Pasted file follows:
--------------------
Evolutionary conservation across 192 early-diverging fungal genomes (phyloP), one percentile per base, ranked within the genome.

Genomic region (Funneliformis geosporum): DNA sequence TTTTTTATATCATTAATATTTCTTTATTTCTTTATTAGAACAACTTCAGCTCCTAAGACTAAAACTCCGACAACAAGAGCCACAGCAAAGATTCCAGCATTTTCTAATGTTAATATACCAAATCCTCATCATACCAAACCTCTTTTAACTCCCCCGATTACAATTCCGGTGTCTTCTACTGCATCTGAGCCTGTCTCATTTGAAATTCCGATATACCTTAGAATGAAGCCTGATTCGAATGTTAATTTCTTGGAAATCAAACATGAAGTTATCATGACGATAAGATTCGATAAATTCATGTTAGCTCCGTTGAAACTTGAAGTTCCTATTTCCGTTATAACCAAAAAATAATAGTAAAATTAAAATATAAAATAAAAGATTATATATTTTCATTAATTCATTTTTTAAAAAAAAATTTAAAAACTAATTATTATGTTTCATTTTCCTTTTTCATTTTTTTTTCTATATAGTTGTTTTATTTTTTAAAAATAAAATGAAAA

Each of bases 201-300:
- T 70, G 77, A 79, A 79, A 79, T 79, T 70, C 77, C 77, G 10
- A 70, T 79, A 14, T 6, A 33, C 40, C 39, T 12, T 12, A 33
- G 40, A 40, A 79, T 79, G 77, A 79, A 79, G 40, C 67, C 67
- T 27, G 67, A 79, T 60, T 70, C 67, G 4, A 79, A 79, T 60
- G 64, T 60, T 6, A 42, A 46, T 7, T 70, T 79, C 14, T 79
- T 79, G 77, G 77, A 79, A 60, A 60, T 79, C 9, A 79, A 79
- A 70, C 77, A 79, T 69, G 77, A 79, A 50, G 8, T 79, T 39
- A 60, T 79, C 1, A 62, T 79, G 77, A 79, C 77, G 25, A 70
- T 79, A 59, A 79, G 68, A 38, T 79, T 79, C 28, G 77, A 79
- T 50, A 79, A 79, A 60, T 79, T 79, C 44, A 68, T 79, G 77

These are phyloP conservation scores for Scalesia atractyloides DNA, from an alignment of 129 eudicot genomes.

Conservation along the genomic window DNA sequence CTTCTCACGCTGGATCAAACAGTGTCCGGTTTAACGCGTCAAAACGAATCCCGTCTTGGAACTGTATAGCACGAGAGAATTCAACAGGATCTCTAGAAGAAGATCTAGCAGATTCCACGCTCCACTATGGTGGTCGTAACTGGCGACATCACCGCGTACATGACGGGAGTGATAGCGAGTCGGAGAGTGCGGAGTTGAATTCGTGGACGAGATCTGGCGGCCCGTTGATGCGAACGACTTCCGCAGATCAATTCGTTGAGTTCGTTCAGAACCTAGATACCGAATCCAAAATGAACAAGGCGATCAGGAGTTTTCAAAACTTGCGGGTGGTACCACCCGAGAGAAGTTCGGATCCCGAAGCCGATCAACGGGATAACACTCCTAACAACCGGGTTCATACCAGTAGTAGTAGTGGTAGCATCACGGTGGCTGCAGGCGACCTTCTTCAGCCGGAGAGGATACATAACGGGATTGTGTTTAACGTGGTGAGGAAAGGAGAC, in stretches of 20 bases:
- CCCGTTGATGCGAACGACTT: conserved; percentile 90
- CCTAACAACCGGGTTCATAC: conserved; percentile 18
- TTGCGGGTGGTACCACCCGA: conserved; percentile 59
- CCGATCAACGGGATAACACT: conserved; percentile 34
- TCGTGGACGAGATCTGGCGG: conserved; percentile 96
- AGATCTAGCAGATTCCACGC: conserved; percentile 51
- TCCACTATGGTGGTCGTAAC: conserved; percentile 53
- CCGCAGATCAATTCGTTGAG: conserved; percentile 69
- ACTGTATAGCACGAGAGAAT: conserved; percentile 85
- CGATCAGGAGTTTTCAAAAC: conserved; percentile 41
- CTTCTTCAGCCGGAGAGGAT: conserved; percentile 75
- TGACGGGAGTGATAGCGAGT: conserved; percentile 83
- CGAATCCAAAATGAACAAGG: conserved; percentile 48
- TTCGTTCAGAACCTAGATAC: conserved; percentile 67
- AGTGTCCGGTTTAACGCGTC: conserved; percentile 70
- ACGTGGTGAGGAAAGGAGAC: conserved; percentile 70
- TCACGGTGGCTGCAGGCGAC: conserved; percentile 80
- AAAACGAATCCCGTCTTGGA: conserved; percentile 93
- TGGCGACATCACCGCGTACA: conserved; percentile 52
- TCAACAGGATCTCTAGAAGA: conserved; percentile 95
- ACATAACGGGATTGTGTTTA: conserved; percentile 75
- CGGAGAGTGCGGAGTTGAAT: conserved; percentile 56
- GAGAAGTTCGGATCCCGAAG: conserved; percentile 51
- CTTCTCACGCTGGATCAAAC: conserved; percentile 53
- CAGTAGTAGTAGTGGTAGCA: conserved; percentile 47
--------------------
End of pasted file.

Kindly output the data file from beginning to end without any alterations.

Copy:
Evolutionary conservation across 192 early-diverging fungal genomes (phyloP), one percentile per base, ranked within the genome.

Genomic region (Funneliformis geosporum): DNA sequence TTTTTTATATCATTAATATTTCTTTATTTCTTTATTAGAACAACTTCAGCTCCTAAGACTAAAACTCCGACAACAAGAGCCACAGCAAAGATTCCAGCATTTTCTAATGTTAATATACCAAATCCTCATCATACCAAACCTCTTTTAACTCCCCCGATTACAATTCCGGTGTCTTCTACTGCATCTGAGCCTGTCTCATTTGAAATTCCGATATACCTTAGAATGAAGCCTGATTCGAATGTTAATTTCTTGGAAATCAAACATGAAGTTATCATGACGATAAGATTCGATAAATTCATGTTAGCTCCGTTGAAACTTGAAGTTCCTATTTCCGTTATAACCAAAAAATAATAGTAAAATTAAAATATAAAATAAAAGATTATATATTTTCATTAATTCATTTTTTAAAAAAAAATTTAAAAACTAATTATTATGTTTCATTTTCCTTTTTCATTTTTTTTTCTATATAGTTGTTTTATTTTTTAAAAATAAAATGAAAA

Each of bases 201-300:
- T 70, G 77, A 79, A 79, A 79, T 79, T 70, C 77, C 77, G 10
- A 70, T 79, A 14, T 6, A 33, C 40, C 39, T 12, T 12, A 33
- G 40, A 40, A 79, T 79, G 77, A 79, A 79, G 40, C 67, C 67
- T 27, G 67, A 79, T 60, T 70, C 67, G 4, A 79, A 79, T 60
- G 64, T 60, T 6, A 42, A 46, T 7, T 70, T 79, C 14, T 79
- T 79, G 77, G 77, A 79, A 60, A 60, T 79, C 9, A 79, A 79
- A 70, C 77, A 79, T 69, G 77, A 79, A 50, G 8, T 79, T 39
- A 60, T 79, C 1, A 62, T 79, G 77, A 79, C 77, G 25, A 70
- T 79, A 59, A 79, G 68, A 38, T 79, T 79, C 28, G 77, A 79
- T 50, A 79, A 79, A 60, T 79, T 79, C 44, A 68, T 79, G 77

These are phyloP conservation scores for Scalesia atractyloides DNA, from an alignment of 129 eudicot genomes.

Conservation along the genomic window DNA sequence CTTCTCACGCTGGATCAAACAGTGTCCGGTTTAACGCGTCAAAACGAATCCCGTCTTGGAACTGTATAGCACGAGAGAATTCAACAGGATCTCTAGAAGAAGATCTAGCAGATTCCACGCTCCACTATGGTGGTCGTAACTGGCGACATCACCGCGTACATGACGGGAGTGATAGCGAGTCGGAGAGTGCGGAGTTGAATTCGTGGACGAGATCTGGCGGCCCGTTGATGCGAACGACTTCCGCAGATCAATTCGTTGAGTTCGTTCAGAACCTAGATACCGAATCCAAAATGAACAAGGCGATCAGGAGTTTTCAAAACTTGCGGGTGGTACCACCCGAGAGAAGTTCGGATCCCGAAGCCGATCAACGGGATAACACTCCTAACAACCGGGTTCATACCAGTAGTAGTAGTGGTAGCATCACGGTGGCTGCAGGCGACCTTCTTCAGCCGGAGAGGATACATAACGGGATTGTGTTTAACGTGGTGAGGAAAGGAGAC, in stretches of 20 bases:
- CCCGTTGATGCGAACGACTT: conserved; percentile 90
- CCTAACAACCGGGTTCATAC: conserved; percentile 18
- TTGCGGGTGGTACCACCCGA: conserved; percentile 59
- CCGATCAACGGGATAACACT: conserved; percentile 34
- TCGTGGACGAGATCTGGCGG: conserved; percentile 96
- AGATCTAGCAGATTCCACGC: conserved; percentile 51
- TCCACTATGGTGGTCGTAAC: conserved; percentile 53
- CCGCAGATCAATTCGTTGAG: conserved; percentile 69
- ACTGTATAGCACGAGAGAAT: conserved; percentile 85
- CGATCAGGAGTTTTCAAAAC: conserved; percentile 41
- CTTCTTCAGCCGGAGAGGAT: conserved; percentile 75
- TGACGGGAGTGATAGCGAGT: conserved; percentile 83
- CGAATCCAAAATGAACAAGG: conserved; percentile 48
- TTCGTTCAGAACCTAGATAC: conserved; percentile 67
- AGTGTCCGGTTTAACGCGTC: conserved; percentile 70
- ACGTGGTGAGGAAAGGAGAC: conserved; percentile 70
- TCACGGTGGCTGCAGGCGAC: conserved; percentile 80
- AAAACGAATCCCGTCTTGGA: conserved; percentile 93
- TGGCGACATCACCGCGTACA: conserved; percentile 52
- TCAACAGGATCTCTAGAAGA: conserved; percentile 95
- ACATAACGGGATTGTGTTTA: conserved; percentile 75
- CGGAGAGTGCGGAGTTGAAT: conserved; percentile 56
- GAGAAGTTCGGATCCCGAAG: conserved; percentile 51
- CTTCTCACGCTGGATCAAAC: conserved; percentile 53
- CAGTAGTAGTAGTGGTAGCA: conserved; percentile 47